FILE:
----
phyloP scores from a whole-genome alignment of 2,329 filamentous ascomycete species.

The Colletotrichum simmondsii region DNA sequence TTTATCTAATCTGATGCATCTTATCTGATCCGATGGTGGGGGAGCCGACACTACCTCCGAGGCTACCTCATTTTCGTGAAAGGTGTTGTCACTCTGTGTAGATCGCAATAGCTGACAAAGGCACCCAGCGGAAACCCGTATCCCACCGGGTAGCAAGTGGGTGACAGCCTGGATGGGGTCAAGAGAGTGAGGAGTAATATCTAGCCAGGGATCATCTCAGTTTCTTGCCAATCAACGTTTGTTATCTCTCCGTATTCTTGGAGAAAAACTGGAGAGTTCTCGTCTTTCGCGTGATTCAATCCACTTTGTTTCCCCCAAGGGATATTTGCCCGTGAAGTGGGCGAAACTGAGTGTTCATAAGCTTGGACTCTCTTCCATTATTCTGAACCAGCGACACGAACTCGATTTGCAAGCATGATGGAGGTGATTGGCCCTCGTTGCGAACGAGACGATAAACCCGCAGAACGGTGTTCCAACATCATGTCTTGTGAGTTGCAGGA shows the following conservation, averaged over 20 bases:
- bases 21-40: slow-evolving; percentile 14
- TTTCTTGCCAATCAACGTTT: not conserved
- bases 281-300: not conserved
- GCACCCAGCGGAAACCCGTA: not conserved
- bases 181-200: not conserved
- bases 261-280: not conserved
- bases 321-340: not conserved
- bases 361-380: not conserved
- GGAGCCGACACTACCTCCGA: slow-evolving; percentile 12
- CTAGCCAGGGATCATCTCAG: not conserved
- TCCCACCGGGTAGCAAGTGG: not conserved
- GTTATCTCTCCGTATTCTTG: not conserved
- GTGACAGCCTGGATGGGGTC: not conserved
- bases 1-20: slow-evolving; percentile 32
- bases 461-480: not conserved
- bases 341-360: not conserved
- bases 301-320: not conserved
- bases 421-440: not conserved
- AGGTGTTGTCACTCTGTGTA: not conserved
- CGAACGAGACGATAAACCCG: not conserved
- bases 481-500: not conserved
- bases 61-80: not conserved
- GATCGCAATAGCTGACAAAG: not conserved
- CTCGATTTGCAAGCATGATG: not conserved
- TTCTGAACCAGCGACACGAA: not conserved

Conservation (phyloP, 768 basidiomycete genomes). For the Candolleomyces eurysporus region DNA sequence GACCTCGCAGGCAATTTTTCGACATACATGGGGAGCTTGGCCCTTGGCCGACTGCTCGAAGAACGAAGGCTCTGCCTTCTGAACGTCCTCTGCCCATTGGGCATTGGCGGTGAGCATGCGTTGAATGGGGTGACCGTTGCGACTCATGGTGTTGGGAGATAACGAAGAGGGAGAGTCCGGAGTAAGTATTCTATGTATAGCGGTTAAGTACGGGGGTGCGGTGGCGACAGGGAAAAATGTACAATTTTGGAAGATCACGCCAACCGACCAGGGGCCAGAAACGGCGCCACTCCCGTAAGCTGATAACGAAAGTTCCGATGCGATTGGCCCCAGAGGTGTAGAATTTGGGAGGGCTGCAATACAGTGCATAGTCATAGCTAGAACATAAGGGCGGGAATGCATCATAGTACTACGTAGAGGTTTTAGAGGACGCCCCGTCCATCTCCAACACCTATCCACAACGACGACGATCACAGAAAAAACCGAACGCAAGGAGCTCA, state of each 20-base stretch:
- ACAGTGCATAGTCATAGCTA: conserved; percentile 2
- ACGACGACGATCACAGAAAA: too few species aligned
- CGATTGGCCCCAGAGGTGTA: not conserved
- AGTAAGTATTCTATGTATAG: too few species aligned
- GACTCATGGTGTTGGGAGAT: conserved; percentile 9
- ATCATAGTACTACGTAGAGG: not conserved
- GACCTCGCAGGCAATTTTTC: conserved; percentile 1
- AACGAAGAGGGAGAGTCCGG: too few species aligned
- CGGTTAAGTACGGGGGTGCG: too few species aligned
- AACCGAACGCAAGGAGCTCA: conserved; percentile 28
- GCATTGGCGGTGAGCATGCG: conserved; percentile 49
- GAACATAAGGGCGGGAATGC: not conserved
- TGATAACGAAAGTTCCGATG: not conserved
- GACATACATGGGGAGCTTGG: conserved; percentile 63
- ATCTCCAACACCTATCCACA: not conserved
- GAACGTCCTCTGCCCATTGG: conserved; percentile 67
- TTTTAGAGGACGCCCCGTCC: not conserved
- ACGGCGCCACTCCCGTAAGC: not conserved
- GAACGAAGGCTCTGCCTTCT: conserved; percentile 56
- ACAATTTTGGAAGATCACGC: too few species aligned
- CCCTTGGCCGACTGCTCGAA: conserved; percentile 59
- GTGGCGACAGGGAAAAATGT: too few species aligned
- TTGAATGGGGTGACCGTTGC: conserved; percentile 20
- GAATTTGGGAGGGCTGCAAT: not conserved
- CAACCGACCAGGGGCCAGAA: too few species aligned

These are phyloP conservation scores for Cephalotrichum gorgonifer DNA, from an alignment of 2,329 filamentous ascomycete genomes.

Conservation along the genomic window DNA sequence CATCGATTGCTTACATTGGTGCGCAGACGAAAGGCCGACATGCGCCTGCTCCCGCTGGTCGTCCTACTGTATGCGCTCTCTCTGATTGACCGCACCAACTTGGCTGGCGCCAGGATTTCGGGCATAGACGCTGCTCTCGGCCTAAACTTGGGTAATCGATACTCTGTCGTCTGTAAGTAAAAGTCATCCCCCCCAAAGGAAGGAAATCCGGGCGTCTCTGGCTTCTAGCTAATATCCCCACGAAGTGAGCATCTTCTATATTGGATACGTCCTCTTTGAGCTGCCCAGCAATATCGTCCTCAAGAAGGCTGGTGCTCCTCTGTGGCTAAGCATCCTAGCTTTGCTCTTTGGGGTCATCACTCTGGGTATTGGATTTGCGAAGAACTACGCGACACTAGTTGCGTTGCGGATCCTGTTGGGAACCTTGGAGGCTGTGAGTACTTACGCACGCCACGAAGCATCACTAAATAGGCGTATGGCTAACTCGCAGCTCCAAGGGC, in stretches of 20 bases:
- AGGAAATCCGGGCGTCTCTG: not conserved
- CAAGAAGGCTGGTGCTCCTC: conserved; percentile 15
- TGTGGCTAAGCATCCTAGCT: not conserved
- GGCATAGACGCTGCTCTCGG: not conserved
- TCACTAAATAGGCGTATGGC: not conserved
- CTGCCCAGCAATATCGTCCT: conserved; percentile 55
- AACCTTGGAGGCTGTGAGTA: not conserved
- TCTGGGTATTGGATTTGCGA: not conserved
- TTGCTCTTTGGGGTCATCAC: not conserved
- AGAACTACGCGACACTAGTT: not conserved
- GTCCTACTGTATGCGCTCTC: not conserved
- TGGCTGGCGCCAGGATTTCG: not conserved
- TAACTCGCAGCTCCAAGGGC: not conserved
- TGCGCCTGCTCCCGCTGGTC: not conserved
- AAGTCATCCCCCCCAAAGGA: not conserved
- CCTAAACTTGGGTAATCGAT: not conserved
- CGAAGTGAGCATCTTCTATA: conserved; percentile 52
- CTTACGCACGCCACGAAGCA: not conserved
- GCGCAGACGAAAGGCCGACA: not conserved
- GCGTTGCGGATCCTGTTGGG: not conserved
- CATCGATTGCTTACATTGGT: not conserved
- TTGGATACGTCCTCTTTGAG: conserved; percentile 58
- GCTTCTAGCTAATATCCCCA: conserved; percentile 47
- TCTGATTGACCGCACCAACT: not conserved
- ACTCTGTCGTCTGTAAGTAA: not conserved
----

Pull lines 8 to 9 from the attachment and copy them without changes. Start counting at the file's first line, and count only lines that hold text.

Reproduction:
- bases 261-280: not conserved
- bases 321-340: not conserved